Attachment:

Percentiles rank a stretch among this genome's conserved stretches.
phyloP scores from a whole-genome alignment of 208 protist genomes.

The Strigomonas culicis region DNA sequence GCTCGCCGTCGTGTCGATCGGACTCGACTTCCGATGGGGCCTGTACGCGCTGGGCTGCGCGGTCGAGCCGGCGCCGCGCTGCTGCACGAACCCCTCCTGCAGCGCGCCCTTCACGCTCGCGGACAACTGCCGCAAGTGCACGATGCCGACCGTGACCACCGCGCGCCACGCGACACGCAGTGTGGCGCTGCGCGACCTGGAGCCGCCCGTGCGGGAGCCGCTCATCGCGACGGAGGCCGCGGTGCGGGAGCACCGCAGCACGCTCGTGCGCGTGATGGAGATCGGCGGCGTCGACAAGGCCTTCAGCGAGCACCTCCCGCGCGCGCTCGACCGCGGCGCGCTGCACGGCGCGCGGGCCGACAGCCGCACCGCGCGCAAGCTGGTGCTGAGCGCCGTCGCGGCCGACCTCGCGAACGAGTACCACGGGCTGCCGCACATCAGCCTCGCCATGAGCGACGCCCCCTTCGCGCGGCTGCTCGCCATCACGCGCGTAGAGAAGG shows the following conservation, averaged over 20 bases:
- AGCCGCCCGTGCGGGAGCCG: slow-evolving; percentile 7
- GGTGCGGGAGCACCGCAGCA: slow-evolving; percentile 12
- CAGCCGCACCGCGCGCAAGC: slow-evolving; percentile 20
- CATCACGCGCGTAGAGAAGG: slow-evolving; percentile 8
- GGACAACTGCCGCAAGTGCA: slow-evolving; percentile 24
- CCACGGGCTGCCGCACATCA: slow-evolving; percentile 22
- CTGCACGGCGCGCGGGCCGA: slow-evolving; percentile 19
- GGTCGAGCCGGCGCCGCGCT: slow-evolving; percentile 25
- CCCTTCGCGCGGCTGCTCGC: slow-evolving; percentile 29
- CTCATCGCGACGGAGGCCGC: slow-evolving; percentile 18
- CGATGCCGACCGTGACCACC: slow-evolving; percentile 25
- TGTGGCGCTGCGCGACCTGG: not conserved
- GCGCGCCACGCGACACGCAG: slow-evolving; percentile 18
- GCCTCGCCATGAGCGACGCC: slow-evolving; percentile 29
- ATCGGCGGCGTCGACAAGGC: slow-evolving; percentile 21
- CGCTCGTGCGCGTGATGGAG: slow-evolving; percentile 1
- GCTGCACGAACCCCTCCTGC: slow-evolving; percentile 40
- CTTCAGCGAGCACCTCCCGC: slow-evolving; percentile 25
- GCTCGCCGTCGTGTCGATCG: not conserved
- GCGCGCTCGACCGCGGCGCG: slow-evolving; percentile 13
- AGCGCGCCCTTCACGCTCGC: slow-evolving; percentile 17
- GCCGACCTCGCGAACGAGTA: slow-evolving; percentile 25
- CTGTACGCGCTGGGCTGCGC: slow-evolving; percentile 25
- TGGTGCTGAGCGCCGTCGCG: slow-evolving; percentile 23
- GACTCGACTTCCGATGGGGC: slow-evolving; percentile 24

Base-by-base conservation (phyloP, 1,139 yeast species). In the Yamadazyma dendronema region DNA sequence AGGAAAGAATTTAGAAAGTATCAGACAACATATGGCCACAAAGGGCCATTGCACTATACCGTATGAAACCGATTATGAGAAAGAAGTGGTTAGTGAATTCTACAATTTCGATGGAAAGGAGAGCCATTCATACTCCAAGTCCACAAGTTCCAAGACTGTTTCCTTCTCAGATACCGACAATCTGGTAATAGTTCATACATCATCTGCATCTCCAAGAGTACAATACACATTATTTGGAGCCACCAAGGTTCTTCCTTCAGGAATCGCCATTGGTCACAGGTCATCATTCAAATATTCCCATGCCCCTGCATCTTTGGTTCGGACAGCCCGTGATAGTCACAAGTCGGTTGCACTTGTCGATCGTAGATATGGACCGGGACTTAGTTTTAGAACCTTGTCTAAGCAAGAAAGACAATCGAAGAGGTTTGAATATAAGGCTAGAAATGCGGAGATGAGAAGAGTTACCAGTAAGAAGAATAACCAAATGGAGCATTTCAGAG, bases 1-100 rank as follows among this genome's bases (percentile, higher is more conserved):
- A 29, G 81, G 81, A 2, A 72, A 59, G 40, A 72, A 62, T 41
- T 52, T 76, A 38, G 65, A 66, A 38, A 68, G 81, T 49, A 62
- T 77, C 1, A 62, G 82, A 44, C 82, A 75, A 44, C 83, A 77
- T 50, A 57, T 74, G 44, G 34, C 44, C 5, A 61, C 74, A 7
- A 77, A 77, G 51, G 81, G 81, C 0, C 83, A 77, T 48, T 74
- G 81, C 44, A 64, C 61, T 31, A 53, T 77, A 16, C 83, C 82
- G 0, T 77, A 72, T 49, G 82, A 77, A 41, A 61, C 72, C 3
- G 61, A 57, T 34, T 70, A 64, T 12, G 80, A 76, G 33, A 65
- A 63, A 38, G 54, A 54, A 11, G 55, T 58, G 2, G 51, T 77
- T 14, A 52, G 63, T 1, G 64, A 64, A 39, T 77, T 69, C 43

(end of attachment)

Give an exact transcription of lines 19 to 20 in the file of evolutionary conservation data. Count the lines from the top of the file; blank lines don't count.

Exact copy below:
- CGCTCGTGCGCGTGATGGAG: slow-evolving; percentile 1
- GCTGCACGAACCCCTCCTGC: slow-evolving; percentile 40